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Re: Foraminacephale gen. nov.



On 1 August 2011 05:05, Tim Williams <tijawi@gmail.com> wrote:
>> That said, such situations can happen when a description has been validly
>> published, too. The temnospondyl *Doleserpeton*, very important for the
>> origin of Lissamphibia, was described in John Bolt's PhD thesis in 1964 and
>> published in a three-page Science paper in 1969, and then Bolt sat on the
>> material and apparently didn't let anyone look at it. Papers on the teeth
>> came out in 1977 and 1979, one on the supposed middle ear in 1985, and a few
>> more bits and pieces in 1991, but that's it. Only when his PhD student Trond
>> Sigurdsen became involved, publication resumed: occiput and braincase in
>> 2008, forelimb in 2009, full description in 2010.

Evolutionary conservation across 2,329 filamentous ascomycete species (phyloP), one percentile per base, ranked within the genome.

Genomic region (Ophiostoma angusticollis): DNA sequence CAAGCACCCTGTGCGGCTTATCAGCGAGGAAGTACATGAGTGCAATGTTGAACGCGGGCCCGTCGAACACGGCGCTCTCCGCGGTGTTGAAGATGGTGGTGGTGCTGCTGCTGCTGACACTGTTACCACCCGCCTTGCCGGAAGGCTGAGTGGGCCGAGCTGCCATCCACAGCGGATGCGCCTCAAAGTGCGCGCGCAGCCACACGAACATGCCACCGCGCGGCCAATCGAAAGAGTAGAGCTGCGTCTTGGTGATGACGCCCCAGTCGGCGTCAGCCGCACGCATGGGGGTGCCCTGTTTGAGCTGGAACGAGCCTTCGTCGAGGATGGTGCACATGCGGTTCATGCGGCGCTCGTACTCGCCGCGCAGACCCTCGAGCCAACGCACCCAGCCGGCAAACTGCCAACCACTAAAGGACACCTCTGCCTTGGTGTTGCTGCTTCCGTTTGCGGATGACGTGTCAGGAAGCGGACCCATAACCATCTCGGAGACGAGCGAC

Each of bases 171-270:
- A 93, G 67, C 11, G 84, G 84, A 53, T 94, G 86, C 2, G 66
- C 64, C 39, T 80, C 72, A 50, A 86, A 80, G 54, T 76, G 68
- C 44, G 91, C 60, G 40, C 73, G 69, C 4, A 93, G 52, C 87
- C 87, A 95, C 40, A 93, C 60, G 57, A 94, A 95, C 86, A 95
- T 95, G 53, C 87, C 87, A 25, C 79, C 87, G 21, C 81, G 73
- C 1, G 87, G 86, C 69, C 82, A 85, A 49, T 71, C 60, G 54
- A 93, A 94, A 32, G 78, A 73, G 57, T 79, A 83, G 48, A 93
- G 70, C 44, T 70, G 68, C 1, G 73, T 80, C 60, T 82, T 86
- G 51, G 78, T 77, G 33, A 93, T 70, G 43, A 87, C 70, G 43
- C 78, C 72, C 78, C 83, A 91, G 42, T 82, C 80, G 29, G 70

>
> Sounds a little like the history of _Protoavis_, in at least one
> respect.  (Although I don't mean to imply that _Protoavis_ is as
> potentially important to avian origins as _Doleserpeton_ is to
> lissamphibian origins... only that the amount of accessibility to the
> fossil material has not helped the scientific process.)

And I had a Jobaria flashback when I read the Doleserpeton account.
Initially "described", if you want to call it that, in about one and a
half pages of a 1999 _Science_ paper, we are now twelve years into the
looong wait for ANY further published information on that animal.

Sadly, this is not even an isolated case.

-- Mike.